Tiger Woods doesn’t know how the strange, compressed schedule will affect him for the rest of the year.
Then again, no one else does, either.
“No one has ever experienced this, having a shutdown during the year,” Woods said as he looked ahead to the FedEx Cup playoffs that will be followed two weeks later by the U.S. Open. “It is very different. This is unlike any other year that we’ve ever experienced in golf.”
Woods shot a 3-under 67 on Sunday in the final round of the PGA Championship to finish the tournament at minus-1 _ 10 strokes behind leader Dustin Johnson as he waited to tee off. Woods will take next week off before the three-week stretch of the playoffs that begin outside of Boston on Aug. 20; the U.S. Open, which was postponed from June, will be two weeks after the tour championship.
Although the schedule is new for everyone, it will be a special challenge for Woods, who at 44 has a balky back and hasn’t played on back-to-back weekends since the President’s Cup in December.
“We’ve been training for that. Trying to get my strength and endurance up to that ability to making sure that I can handle that type of workload,” Woods said. “We’ll be pushing it hard to make sure that I can stay strong and have the endurance to keep on going.”
Woods struggled at TPC Harding Park for the first three rounds before putting together a solid round on Sunday, when he was already out of contention. He had five birdies and two bogeys, including a 5 on the par-4 18th hole that left him signing for a 67.
If only it had happened sooner.
“If I would have made a few more putts on Friday early on, and the same thing with Saturday, I felt like I would have been right there with a chance come today,” he said. “It didn’t happen, but I fought hard, and today was more indicative of how I could have played on Friday and Saturday if I would have made a few putts early.”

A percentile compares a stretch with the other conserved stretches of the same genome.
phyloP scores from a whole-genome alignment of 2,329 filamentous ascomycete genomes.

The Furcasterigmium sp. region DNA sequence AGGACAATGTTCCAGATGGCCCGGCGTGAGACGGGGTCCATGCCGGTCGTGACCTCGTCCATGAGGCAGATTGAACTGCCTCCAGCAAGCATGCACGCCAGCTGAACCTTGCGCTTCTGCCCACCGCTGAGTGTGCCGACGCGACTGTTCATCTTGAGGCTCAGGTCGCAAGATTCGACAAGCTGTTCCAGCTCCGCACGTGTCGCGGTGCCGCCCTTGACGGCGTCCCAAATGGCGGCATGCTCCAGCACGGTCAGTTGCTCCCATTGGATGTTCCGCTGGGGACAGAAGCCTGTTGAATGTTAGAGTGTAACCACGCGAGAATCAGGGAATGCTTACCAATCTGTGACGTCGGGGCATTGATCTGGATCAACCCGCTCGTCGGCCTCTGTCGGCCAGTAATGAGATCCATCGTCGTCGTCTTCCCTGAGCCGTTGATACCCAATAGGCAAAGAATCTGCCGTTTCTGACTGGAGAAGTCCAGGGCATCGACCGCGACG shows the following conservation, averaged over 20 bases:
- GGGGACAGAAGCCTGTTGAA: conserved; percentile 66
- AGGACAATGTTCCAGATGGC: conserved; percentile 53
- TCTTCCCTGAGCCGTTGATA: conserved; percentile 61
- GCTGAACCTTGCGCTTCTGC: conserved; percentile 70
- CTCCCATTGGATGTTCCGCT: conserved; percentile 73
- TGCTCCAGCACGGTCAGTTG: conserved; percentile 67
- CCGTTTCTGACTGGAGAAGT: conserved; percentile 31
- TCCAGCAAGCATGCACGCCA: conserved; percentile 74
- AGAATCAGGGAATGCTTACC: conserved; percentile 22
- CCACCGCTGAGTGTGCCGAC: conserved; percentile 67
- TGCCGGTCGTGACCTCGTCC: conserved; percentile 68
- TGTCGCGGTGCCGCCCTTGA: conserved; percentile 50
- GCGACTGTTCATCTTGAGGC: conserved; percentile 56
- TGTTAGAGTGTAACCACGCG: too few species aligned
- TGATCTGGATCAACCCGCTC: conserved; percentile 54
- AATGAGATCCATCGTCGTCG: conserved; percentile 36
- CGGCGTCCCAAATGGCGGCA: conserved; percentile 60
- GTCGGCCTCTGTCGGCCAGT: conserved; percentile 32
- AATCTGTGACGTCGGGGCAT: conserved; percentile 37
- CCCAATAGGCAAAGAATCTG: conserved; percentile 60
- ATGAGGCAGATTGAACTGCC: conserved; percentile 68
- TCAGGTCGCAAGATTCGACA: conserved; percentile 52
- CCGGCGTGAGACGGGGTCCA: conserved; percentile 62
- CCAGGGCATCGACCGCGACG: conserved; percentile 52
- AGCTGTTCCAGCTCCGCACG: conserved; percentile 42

Rory McIlroy took exception to some comments by two-time defending PGA champion Brooks Koepka and came to the defense of third-round leader Dustin Johnson.
Koepka, a four-time major winner, was two strokes off the lead after Saturday’s round when he said he likes his chances because “A lot of the guys on the leaderboard, I don’t think have won (a major). I guess DJ’s only won one.”
It was the “only” that irked McIlroy. Asked about the comments on Sunday, he said Koepka’s attitude reveals “a very different mentality to bring to golf that I don’t think a lot of golfers have.”
“I certainly try to respect everyone out here. Everyone is a great player. If you’ve won a major championship, you’re a hell of a player,” said McIlroy, who has won four. “Doesn’t mean you’ve only won one; you’ve won one, and you’ve had to do a lot of good things to do that.”
Koepka has won four majors and seven tournaments in all. Johnson has won 21 events.
“Sort of hard to knock a guy that’s got 21 wins on the PGA Tour, which is three times what Brooks has,” McIlroy said.
A bigger problem for Koepka than his mouth: He quickly took himself out of contention on Sunday, shooting 4 over on the front nine.
Byeong Hun An made the first hole-in-one of the tournament, landing his tee shot on No. 11 about 15 feet from the hole before it bounced a few times and rolled the last three feet.
Usually golfers figure out they landed an ace from the cheering galleries. But with no spectators allowed at TPC Harding Park because of the coronavirus pandemic, it was the scream of a lone volunteer that got the message to An on the tee box 189 yards away.
He belatedly threw up his arms in celebration and had a chuckle with playing partner Sepp Straka.
“Judging by his reaction, it’s got to be,” Straka said.
Tiger Woods was one group ahead of the twosome and had just teed off on No. 12; he missed the commotion while concentrating on his drive. But he had a chance to catch up with An later in the round.
“We got a chance to say congratulations to Ben,” Woods said. “And he owes a round to all of us.”
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